PORT ST. LUCIE, Fla. -- When her daughter died Monday, Connie Clay began her three-day wait.
The distraught Ms. Clay, 52, tried to buy a gun but was told that Florida law requires a "cooling off" period.
Yesterday, Ms. Clay viewed her daughter, Christina, for the last time at a funeral home. Later, she picked up her new gun, went home and fatally shot herself in the head, police said.
Christina, 20, of Boca Raton died Monday from injuries suffered three weeks ago in a car wreck. Later that day, her mother paid for a semi-automatic pistol at a Fort Pierce gun store.
"If we had known that she was in a state of grief because of what happened to her daughter . . . I know we would not have sold her the gun," said Sharon Brown, daughter of the president of Mom and Pop's Guns and Jewelry, where Ms. Clay bought the gun.
Police said Ms. Clay's relatives frantically tried to call gun shops when she left the house yesterday, describing the woman and asking the store owners not to sell her a gun.
Relatives reached Mom and Pop's Guns and Jewelry, but it was too late. Ms. Clay had just left. The employee who sold Ms. Clay the .380-caliber semi-automatic handgun called 911.
But Ms. Clay had already locked herself in the bedroom of her home at 1232-D N.W. Sun Terrace Circle in St. Lucie West.
Her family tried to talk to Ms. Clay through the door, but arriving police told them they had to leave the house.
As they were leaving, the gun went off, the bullet killing Connie Clay, police said.
Daughter injured June 16
Her daughter was seriously injured June 16 in a one-car crash in Boca Raton. The Boca Raton Community High School graduate was taken to Delray Beach Community Hospital but was later transferred to Jackson Memorial Hospital in Miami where she died of her injuries.
Family members declined to comment.
According to police, Connie Clay could not accept her daughter's death.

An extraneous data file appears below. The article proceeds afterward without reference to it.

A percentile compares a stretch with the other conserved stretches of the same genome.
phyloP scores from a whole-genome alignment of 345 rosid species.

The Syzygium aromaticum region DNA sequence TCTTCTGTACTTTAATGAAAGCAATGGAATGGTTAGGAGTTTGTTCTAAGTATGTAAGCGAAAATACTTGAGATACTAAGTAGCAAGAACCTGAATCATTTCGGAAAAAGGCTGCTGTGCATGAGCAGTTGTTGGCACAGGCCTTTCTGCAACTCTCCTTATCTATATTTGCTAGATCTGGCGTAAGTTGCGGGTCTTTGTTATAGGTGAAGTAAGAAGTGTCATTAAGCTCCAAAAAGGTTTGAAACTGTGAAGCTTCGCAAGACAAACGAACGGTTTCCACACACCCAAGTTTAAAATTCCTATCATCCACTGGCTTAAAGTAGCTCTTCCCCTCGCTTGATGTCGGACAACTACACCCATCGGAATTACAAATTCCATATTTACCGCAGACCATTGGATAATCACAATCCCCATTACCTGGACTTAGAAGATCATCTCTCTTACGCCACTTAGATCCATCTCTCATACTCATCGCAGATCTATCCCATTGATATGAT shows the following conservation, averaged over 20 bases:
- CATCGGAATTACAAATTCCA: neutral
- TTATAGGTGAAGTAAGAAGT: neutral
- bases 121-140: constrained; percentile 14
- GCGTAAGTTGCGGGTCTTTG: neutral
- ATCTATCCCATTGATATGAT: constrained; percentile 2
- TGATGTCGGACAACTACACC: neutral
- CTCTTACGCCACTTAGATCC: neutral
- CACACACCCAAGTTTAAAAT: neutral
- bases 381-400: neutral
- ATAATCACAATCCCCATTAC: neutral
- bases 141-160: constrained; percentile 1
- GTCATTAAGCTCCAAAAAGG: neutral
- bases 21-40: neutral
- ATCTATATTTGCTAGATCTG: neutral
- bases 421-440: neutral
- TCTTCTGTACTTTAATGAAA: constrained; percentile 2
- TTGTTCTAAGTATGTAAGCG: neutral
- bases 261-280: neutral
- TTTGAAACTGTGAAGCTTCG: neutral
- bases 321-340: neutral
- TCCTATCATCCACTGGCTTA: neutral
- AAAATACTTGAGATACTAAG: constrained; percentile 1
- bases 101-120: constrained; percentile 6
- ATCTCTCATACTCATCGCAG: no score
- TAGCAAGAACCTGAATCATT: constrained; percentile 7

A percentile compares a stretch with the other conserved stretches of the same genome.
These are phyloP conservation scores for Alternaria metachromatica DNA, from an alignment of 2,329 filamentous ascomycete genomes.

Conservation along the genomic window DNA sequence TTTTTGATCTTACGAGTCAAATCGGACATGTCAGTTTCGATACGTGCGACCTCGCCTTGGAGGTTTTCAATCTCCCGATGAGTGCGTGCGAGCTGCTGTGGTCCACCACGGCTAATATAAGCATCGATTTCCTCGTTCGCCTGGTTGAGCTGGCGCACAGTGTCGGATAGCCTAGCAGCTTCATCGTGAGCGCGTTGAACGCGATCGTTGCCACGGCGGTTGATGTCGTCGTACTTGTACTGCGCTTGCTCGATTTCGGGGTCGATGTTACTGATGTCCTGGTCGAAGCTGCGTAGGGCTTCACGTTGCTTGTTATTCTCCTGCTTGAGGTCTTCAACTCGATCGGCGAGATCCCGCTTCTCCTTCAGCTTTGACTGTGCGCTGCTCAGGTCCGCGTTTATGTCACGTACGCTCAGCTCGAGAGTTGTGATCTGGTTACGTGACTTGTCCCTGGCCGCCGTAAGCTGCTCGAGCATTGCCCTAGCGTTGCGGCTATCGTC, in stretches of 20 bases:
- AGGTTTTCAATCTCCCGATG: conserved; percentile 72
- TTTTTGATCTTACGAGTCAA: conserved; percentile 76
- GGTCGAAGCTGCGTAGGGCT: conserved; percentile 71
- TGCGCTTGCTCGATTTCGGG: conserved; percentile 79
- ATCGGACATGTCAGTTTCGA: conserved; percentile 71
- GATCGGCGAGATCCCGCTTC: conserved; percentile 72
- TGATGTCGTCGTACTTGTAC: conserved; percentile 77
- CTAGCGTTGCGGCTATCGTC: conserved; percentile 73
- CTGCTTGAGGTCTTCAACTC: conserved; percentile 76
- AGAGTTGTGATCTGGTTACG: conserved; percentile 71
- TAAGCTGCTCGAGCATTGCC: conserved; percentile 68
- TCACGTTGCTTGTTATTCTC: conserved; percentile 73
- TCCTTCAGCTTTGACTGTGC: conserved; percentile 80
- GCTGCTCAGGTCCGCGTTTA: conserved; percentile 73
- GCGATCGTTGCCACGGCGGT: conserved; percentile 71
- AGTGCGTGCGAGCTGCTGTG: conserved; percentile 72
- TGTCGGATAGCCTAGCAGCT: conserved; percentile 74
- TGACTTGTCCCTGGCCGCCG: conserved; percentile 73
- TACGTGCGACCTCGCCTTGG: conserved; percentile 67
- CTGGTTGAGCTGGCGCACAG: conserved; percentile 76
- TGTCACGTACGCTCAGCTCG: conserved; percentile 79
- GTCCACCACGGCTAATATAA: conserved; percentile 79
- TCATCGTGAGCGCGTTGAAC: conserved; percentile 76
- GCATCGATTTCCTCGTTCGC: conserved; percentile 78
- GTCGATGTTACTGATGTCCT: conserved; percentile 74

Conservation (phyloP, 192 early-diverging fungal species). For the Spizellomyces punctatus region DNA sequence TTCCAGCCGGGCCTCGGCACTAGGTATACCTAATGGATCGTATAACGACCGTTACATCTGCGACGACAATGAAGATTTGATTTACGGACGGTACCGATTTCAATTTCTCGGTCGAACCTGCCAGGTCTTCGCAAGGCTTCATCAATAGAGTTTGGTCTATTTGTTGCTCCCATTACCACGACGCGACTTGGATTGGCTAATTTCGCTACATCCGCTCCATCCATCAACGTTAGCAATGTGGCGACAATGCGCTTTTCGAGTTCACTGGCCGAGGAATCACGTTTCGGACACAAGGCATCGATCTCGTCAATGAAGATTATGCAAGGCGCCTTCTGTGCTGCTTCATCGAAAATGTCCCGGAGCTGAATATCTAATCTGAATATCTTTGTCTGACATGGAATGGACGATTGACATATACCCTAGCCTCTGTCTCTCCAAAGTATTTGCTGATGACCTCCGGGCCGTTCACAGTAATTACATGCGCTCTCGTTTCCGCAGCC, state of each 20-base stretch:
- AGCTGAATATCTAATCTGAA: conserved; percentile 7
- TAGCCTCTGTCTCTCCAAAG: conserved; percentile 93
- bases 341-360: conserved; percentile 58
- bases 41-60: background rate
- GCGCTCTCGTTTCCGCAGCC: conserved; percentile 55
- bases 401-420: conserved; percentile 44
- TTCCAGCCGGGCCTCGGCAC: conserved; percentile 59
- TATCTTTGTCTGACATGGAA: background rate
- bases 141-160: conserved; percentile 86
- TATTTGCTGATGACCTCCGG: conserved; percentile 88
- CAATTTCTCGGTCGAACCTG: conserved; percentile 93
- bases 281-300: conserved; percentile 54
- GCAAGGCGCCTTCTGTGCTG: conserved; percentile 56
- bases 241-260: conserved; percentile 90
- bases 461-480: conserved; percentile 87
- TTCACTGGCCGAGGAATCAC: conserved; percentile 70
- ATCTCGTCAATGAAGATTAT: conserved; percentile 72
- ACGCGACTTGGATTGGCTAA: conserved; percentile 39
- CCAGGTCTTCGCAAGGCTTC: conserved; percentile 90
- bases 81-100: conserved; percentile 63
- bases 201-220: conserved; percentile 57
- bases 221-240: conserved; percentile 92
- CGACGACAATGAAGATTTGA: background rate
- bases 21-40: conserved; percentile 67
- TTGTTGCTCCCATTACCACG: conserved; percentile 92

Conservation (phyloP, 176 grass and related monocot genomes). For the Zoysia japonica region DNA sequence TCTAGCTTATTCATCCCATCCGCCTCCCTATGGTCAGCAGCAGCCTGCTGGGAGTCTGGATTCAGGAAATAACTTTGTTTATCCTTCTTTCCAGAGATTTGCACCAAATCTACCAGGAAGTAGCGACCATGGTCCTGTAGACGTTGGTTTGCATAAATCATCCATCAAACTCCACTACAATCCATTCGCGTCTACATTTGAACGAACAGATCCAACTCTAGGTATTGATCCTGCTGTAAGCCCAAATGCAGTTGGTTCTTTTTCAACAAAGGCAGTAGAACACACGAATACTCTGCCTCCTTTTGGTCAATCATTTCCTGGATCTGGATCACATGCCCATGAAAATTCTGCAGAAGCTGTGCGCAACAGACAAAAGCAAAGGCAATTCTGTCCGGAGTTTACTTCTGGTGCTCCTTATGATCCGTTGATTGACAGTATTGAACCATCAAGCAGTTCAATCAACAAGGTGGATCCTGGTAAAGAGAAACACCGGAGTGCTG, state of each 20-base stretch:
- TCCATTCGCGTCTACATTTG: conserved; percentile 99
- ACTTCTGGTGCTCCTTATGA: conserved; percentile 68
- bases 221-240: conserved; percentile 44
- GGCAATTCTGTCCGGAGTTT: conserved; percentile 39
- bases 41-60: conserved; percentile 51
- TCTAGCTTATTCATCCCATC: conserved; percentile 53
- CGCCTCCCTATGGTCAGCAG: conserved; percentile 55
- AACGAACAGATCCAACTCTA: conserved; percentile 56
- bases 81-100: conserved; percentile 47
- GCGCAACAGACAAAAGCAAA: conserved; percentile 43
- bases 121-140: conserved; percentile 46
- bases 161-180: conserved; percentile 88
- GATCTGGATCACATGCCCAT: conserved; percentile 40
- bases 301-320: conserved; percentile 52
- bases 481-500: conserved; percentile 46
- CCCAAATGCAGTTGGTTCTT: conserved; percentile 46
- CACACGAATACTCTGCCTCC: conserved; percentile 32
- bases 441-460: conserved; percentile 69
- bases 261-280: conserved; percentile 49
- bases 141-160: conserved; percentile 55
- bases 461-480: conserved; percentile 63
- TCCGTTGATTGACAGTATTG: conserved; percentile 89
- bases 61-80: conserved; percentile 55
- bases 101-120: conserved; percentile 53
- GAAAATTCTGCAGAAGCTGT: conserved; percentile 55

Out-of-town family members, in the area for her daughter's funeral, were unable to reason with her.
Yesterday morning Ms. Clay went with relatives to view the body at Yate's funeral home in Fort Pierce.
The family returned to the house, and Ms. Clay left with her niece, saying she wanted to go back to the funeral home.
She instead gave her niece directions to the gun store.
Opponents of Florida's three-day waiting period, in effect since 1991, say this case is a perfect example of how the law does not work.
"Waiting periods don't work, either as a deterrent to crime or a deterrent to suicide," said Marion Hammer, first vice president of the National Rifle Association in Tallahassee.
"Those intent on committing suicide will find a way to do it," she said.
Officer defends waiting period
Port St. Lucie Police Department Sgt. Jeff Harsh agreed that the waiting period might not deter a suicidal person.
"But it will prevent heat-of-passion killings," he said. "It at least allows a cooling-off period."
Ms. Brown, of Mom and Pop's, said the clerk who sold Ms. Clay the gun reported that the woman had seemed rational.
"It seemed like a normal transaction," Ms. Brown said.
"My heart goes out to the family," she said.
"There's no way by looking at a person to tell what they're going to do."
Christina Clay's funeral was last night in Boca Raton.
Arrangements for Connie Clay were incomplete.